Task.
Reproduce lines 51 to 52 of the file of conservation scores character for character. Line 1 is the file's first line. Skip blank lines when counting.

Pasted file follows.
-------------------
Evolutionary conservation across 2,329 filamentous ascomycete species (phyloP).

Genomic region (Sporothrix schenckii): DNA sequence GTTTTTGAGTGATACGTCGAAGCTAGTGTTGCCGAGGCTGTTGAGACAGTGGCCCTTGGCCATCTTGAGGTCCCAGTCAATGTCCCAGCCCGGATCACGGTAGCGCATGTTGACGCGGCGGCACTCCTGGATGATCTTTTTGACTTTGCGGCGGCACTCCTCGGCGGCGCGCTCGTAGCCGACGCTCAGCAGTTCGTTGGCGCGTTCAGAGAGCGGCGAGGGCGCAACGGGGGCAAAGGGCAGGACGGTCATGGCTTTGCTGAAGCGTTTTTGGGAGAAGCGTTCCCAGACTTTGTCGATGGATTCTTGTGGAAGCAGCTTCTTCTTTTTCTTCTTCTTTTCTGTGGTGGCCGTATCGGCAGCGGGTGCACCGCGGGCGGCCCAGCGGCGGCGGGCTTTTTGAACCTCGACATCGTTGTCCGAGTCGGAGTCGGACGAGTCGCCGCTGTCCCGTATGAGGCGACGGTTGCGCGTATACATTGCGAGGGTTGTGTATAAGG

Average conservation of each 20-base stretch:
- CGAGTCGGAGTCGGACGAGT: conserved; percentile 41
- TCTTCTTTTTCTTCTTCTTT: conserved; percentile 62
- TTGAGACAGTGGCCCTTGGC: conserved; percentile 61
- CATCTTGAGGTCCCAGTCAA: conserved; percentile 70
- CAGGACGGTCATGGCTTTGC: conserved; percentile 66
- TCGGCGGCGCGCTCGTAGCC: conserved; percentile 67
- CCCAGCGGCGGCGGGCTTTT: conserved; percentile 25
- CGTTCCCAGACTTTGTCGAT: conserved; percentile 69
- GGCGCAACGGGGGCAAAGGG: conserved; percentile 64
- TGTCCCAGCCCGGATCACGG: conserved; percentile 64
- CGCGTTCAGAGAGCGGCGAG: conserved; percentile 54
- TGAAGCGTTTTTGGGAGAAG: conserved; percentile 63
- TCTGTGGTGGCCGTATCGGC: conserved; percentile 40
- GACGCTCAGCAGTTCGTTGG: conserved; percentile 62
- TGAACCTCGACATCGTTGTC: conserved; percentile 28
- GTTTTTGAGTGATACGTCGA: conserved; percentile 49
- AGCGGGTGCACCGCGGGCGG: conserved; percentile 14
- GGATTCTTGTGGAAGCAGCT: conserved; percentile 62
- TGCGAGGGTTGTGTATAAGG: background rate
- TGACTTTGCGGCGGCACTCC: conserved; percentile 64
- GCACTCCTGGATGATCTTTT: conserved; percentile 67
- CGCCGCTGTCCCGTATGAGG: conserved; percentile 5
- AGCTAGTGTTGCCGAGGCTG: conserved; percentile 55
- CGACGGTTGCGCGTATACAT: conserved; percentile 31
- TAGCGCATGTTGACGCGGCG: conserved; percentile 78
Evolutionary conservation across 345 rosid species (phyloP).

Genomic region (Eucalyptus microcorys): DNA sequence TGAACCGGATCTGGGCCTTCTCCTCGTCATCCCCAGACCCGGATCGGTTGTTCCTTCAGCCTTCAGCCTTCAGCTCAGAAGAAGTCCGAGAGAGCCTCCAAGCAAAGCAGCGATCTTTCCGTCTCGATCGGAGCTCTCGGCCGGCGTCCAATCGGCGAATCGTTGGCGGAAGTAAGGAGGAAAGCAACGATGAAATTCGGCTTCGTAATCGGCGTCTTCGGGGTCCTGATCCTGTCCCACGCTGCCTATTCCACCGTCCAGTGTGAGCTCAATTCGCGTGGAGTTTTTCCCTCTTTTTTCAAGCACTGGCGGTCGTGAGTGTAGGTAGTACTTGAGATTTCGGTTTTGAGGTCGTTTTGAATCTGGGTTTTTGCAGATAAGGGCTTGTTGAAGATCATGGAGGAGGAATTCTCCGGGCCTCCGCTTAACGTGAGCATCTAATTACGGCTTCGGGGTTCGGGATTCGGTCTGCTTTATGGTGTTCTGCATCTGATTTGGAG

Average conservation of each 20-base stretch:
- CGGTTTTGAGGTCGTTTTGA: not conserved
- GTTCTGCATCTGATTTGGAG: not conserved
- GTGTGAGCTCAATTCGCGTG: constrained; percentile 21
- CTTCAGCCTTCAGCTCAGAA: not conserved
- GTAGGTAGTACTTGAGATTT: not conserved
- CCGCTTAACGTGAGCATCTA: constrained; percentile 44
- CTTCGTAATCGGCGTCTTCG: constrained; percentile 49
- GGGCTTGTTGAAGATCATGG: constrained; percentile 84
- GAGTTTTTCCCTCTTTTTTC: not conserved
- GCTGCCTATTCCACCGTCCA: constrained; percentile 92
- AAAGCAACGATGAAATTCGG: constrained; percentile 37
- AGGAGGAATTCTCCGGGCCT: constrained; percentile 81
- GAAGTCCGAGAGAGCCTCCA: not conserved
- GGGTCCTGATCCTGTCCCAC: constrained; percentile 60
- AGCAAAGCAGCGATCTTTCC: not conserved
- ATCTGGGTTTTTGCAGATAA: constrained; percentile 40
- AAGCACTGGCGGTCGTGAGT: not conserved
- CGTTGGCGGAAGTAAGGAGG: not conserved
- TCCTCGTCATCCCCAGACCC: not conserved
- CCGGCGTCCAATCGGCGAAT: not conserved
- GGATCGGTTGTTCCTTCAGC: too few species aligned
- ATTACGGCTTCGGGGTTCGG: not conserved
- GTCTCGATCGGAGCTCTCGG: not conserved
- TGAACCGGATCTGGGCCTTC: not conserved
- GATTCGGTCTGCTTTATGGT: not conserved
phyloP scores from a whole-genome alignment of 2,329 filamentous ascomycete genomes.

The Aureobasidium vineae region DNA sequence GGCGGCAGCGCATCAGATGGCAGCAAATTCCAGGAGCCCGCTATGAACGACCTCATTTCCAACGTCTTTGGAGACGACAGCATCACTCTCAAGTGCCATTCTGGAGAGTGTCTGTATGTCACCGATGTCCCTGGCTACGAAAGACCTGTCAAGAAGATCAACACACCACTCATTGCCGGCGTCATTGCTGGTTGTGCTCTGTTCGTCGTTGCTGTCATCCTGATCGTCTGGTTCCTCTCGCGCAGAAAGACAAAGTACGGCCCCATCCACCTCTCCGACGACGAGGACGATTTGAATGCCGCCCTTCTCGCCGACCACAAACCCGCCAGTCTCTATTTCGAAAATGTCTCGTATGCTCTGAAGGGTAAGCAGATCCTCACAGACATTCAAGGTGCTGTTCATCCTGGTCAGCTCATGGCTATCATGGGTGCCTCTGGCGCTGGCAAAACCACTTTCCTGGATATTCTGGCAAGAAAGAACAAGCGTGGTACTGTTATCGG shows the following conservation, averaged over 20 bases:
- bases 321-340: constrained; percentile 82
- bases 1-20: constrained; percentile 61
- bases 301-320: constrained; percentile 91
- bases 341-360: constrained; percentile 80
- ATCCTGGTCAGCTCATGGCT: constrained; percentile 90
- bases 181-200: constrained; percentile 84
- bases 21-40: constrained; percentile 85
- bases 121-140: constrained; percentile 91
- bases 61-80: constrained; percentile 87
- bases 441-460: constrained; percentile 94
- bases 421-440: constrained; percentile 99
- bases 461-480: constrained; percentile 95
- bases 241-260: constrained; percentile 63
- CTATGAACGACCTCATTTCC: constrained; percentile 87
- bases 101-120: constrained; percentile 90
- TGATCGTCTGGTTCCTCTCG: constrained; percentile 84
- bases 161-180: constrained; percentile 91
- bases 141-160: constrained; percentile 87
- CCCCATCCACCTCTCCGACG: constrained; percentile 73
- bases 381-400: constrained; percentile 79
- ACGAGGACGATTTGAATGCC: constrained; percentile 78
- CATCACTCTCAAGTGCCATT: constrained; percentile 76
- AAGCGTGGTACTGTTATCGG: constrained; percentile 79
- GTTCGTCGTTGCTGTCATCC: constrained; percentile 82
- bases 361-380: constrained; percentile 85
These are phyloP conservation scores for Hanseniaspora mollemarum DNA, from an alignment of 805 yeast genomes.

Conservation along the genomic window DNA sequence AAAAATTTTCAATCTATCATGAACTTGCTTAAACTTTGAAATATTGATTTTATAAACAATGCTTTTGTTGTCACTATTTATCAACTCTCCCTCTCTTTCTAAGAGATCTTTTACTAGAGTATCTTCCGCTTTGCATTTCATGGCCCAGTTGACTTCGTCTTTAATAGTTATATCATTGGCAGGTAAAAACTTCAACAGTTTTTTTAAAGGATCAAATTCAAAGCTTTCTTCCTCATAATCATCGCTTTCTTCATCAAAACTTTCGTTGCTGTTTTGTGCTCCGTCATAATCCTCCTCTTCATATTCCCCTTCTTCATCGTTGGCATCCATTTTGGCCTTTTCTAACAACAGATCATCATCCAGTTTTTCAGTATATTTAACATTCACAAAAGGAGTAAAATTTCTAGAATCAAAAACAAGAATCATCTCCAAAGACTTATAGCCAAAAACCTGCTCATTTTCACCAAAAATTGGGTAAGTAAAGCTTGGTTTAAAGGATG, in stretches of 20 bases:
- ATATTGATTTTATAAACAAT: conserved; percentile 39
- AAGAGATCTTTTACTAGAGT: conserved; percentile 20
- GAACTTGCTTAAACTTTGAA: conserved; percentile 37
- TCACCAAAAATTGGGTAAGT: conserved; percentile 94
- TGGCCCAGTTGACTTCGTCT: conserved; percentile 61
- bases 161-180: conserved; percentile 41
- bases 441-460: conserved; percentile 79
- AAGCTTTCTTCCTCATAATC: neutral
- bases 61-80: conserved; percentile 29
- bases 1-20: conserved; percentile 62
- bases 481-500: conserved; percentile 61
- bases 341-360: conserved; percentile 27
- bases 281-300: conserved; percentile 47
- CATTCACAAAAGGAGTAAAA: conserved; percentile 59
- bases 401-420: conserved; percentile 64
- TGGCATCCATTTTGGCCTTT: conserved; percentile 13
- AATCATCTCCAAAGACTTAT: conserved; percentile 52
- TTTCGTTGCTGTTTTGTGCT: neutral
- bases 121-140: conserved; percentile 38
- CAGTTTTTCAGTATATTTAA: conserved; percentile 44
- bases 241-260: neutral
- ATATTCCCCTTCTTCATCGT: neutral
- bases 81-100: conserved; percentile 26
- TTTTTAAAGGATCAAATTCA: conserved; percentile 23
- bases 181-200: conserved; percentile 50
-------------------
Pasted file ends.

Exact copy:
- CCGGCGTCCAATCGGCGAAT: not conserved
- GGATCGGTTGTTCCTTCAGC: too few species aligned